BACKGROUND: Prolonged QTc intervals and life-threatening arrhythmias (LTA) are potential drug-induced complications previously reported with antimalarials, antivirals, and antibiotics. Our objective was to evaluate the prevalence and predictors of QTc interval prolongation and incidences of LTA during hospitalization for coronavirus disease 2019 (COVID-19) among patients with normal admission QTc. METHODS: We enrolled 110 consecutive patients in a multicenter international registry. A 12-lead electrocardiograph was performed at admission, after 7, and at 14 days; QTc values were analyzed. RESULTS: After 7 days, 15 (14%) patients developed a prolonged QTc (pQTc; mean QTc increase 66 ± 20 msec; +16%; P < .001); these patients were older and had higher basal heart rates, higher rates of paroxysmal atrial fibrillation, and lower platelet counts. The QTc increase was inversely proportional to the baseline QTc level and leukocyte count and directly proportional to the basal heart rate (P < .01).We conducted a multivariate stepwise analysis including age, male gender, paroxysmal atrial fibrillation, basal QTc values, basal heart rate, and dual antiviral therapy; age (odds ratio [OR], 1.06; 95% confidence interval [CI], 1.00-1.13; P < .05), basal heart rate (OR, 1.07; 95% CI, 1.02-1.13; P < .01), and dual antiviral therapy (OR, 12.46; 95% CI, 2.09-74.20; P < .1) were independent predictors of QT prolongation.The incidence rate of LTA during hospitalization was 3.6%. There was 1 patient who experienced cardiac arrest and 3 with nonsustained ventricular tachycardia. LTAs were recorded after a median of 9 days from hospitalization and were associated with 50% of the mortality rate. CONCLUSIONS: After 7 days of hospitalization, 14% of patients with COVID-19 developed pQTc; age, basal heart rate, and dual antiviral therapy were found to be independent predictors of pQTc. Life-threatening arrhythmias have an incidence rate of 3.6%, and were associated with a poor outcome.


Subject(s)
COVID-19 , Long QT Syndrome , Arrhythmias, Cardiac/epidemiology , Arrhythmias, Cardiac/etiology , Electrocardiography , Hospitalization , Humans , Male , Registries , SARS-CoV-2
6.
Am J Cardiol ; 162: 111-115, 2022 01 01.
Article in English | MEDLINE | ID: covidwho-1560061

ABSTRACT

Cardiac arrhythmias have been observed in patients hospitalized with coronavirus disease (COVID-19). Most analyses of rhythm disturbances to date include cases of sinus tachycardia, which may not accurately reflect true cardiac dysfunction. Furthermore, limited data exist regarding the development of conduction disturbances in patients hospitalized with COVID-19. Hence, we performed a retrospective review and compared characteristics and outcomes for patients with versus without incident arrhythmia, excluding sinus tachycardia, as well as between those with versus without incident conduction disturbances. There were 27 of 173 patients (16%) hospitalized with COVID-19 who developed a new arrhythmia. Incident arrhythmias were associated with an increased risk of intensive care unit admission (59% vs 31%, p = 0.0045), intubation (56% vs 20%, p <0.0001), and inpatient death (41% vs 10%, p = 0.0002) without an associated increase in risk of decompensated heart failure or other cardiac issues. New conduction disturbances were found in 13 patients (8%). Incident arrhythmias in patients hospitalized with COVID-19 are associated with an increased risk of mortality, likely reflective of underlying COVID-19 disease severity more than intrinsic cardiac dysfunction. Conduction disturbances occurred less commonly and were not associated with adverse patient outcomes.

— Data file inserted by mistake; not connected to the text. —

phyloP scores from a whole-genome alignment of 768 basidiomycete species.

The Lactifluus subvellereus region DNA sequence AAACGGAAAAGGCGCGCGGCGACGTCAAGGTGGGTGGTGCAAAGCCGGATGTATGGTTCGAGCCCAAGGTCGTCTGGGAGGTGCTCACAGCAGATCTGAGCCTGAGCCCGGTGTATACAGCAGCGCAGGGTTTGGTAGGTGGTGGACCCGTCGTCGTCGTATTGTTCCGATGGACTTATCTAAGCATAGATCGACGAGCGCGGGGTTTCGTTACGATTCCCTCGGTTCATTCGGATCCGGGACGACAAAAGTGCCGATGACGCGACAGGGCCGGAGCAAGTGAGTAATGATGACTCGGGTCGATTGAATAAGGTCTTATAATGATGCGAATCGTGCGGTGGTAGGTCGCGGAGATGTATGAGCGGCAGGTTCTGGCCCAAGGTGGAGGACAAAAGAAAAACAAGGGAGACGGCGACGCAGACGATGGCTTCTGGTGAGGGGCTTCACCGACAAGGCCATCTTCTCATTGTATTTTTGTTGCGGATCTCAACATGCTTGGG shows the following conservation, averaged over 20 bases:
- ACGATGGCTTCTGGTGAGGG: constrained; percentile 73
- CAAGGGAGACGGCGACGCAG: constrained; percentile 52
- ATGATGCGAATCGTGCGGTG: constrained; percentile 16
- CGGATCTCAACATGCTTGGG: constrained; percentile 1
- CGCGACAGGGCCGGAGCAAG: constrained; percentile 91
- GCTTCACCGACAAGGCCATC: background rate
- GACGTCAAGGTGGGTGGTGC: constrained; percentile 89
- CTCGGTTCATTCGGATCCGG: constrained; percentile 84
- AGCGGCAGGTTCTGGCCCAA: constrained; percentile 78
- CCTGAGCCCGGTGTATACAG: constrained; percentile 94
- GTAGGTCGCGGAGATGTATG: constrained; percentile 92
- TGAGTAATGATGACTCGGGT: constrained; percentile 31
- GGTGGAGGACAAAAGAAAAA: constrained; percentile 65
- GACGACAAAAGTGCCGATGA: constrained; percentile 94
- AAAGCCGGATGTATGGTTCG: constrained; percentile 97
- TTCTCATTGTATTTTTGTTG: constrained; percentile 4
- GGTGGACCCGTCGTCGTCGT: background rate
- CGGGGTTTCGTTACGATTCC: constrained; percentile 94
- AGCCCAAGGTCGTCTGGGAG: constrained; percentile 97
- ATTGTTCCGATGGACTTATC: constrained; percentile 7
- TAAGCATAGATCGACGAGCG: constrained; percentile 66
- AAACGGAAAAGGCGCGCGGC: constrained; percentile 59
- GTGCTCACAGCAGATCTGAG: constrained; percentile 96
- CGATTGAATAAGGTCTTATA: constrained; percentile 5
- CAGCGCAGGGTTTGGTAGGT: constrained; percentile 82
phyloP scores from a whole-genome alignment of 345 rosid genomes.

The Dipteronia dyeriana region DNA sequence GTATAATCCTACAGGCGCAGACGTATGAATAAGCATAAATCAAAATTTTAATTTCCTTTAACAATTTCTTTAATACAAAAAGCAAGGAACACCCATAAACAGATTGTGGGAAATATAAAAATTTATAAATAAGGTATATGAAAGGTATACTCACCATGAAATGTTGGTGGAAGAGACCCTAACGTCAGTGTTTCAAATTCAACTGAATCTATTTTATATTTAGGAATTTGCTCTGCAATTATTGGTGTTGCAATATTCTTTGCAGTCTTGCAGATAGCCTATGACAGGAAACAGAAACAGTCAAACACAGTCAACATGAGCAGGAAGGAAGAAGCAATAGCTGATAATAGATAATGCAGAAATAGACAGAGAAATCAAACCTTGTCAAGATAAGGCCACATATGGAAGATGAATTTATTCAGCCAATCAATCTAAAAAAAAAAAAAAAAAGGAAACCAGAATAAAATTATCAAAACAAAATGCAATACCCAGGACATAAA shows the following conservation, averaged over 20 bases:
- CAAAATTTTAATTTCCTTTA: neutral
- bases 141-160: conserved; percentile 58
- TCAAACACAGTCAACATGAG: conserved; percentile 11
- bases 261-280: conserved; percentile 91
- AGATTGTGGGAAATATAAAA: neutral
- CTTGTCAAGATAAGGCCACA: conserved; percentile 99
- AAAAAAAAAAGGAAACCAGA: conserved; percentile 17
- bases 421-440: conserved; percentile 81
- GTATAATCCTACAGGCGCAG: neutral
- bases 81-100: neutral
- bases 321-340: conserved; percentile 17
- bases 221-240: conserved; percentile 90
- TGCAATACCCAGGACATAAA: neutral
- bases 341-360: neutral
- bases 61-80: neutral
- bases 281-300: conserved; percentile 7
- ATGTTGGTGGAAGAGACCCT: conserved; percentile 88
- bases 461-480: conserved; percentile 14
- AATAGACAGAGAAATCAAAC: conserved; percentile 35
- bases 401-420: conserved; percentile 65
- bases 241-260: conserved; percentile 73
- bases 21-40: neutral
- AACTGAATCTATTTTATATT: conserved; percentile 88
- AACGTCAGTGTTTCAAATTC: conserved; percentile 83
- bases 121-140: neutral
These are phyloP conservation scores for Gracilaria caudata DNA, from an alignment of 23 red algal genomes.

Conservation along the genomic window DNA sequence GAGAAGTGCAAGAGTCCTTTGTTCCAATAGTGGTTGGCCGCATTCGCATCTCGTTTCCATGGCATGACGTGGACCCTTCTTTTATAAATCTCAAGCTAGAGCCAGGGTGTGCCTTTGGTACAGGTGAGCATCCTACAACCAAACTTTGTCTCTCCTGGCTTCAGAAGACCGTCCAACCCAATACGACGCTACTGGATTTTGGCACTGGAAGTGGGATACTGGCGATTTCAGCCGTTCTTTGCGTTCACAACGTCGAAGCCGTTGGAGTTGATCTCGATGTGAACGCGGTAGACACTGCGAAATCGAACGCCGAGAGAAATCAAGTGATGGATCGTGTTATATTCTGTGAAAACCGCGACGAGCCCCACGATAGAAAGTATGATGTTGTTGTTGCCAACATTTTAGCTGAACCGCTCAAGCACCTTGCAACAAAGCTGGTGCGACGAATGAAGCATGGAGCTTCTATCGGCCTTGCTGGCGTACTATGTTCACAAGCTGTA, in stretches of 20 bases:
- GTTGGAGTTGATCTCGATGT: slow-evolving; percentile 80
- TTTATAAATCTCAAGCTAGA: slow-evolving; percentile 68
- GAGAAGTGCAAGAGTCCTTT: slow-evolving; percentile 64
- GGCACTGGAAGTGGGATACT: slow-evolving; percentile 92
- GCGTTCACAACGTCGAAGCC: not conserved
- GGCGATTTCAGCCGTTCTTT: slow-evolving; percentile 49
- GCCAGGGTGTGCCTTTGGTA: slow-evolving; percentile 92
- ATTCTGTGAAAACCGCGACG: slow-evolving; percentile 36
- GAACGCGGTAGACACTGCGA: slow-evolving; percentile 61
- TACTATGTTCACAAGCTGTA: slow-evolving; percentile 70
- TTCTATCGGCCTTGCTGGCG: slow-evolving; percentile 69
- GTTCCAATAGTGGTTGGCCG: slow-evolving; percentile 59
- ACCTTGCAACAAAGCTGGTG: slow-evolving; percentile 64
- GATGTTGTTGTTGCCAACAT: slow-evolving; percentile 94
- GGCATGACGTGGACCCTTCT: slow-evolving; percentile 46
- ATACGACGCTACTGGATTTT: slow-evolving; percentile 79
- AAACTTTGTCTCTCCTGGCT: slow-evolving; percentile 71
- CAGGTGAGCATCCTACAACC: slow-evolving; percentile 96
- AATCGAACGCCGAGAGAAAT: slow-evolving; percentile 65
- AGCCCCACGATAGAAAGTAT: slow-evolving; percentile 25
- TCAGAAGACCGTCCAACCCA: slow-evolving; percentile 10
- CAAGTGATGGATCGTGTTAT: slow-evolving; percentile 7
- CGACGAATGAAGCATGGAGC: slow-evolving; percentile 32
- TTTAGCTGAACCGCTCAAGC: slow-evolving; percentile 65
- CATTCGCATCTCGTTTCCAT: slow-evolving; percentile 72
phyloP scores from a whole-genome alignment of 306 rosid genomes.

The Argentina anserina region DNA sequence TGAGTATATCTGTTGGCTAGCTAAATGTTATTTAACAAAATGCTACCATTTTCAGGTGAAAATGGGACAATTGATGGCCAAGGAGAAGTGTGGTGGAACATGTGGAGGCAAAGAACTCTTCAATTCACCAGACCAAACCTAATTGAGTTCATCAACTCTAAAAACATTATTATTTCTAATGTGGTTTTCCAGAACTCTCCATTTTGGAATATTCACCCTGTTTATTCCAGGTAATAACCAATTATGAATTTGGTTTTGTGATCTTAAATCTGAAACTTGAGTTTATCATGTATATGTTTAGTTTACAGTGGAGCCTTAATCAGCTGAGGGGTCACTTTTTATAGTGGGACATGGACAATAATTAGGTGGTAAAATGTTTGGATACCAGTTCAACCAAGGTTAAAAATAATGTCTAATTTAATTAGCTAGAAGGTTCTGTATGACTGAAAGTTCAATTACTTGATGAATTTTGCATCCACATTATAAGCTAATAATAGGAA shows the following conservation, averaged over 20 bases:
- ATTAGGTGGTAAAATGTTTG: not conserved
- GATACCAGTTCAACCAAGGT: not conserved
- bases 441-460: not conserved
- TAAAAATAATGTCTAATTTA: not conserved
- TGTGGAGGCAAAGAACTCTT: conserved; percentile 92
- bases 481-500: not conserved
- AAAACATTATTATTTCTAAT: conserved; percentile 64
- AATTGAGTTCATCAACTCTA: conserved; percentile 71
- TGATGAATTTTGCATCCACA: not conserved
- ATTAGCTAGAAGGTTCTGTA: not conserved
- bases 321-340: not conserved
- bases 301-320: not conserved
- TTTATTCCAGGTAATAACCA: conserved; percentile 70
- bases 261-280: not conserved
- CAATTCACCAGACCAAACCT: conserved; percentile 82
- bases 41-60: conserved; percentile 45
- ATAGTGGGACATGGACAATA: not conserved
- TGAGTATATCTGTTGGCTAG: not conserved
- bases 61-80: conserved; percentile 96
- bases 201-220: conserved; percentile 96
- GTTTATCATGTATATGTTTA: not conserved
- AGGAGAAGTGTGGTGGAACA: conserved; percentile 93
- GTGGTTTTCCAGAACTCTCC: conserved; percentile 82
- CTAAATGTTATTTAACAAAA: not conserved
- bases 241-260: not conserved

Subject(s)
Arrhythmias, Cardiac/etiology , COVID-19/complications , Heart Conduction System/physiopathology , Hospitalization/statistics & numerical data , Inpatients , SARS-CoV-2 , Aged , Arrhythmias, Cardiac/epidemiology , Arrhythmias, Cardiac/therapy , COVID-19/epidemiology , COVID-19/therapy , Female , Humans , Incidence , Male , Middle Aged , Retrospective Studies , United States/epidemiology
7.
Respir Med ; 191: 106714, 2022 01.
Article in English | MEDLINE | ID: covidwho-1559656

ABSTRACT

BACKGROUND: Patients with chronic obstructive pulmonary disease (COPD) have poor outcomes in the setting of community-acquired pneumonia (CAP) and severe acute respiratory syndrome coronavirus 2 (SARS-CoV-2). The primary objective is to compare outcomes of SARS-CoV-2 CAP and non-SARS-CoV-2 CAP in patients with COPD. The secondary objective is to compare outcomes of SARS-CoV-2 CAP with and without COPD. METHODS: In this analysis of two observational studies, three cohorts were analyzed: (1) patients with COPD and SARS-CoV-2 CAP; (2) patients with COPD and non-SARS-CoV-2 CAP; and (3) patients with SARS-CoV-2 CAP without COPD. Outcomes included length of stay, ICU admission, cardiac events, and in-hospital mortality. RESULTS: Ninety-six patients with COPD and SARS-CoV-2 CAP were compared to 1129 patients with COPD and non-SARS-CoV-2 CAP. 536 patients without COPD and SARS-CoV-2 CAP were analyzed for the secondary objective. Patients with COPD and SARS-CoV-2 CAP had longer hospital stay (15 vs 5 days, p < 0.001), 4.98 higher odds of cardiac events (95% CI: 3.74-6.69), and 7.31 higher odds of death (95% CI: 5.36-10.12) in comparison to patients with COPD and non-SARS-CoV-2 CAP. In patients with SARS-CoV-2 CAP, presence of COPD was associated with 1.74 (95% CI: 1.39-2.19) higher odds of ICU admission and 1.47 (95% CI: 1.05-2.05) higher odds of death. CONCLUSION: In patients with COPD and CAP, presence of SARS-CoV-2 as an etiologic agent is associated with more cardiovascular events, longer hospital stay, and seven-fold increase in mortality. In patients with SARS-CoV-2 CAP, presence of COPD is associated with 1.5-fold increase in mortality.


Subject(s)
COVID-19/physiopathology , Cardiovascular Diseases/epidemiology , Community-Acquired Infections/physiopathology , Hospital Mortality , Intensive Care Units/statistics & numerical data , Length of Stay/statistics & numerical data , Pneumonia/physiopathology , Pulmonary Disease, Chronic Obstructive/physiopathology , Aged , Arrhythmias, Cardiac/epidemiology , COVID-19/epidemiology , COVID-19/therapy , Case-Control Studies , Community-Acquired Infections/epidemiology , Community-Acquired Infections/therapy , Comorbidity , Edema, Cardiac/epidemiology , Female , Heart Failure/epidemiology , Hospitalization , Humans , Male , Middle Aged , Myocardial Infarction/epidemiology , Pneumonia/epidemiology , Pneumonia/therapy , Pulmonary Disease, Chronic Obstructive/epidemiology , Pulmonary Disease, Chronic Obstructive/therapy , Pulmonary Edema/epidemiology , Pulmonary Embolism/epidemiology , Stroke/epidemiology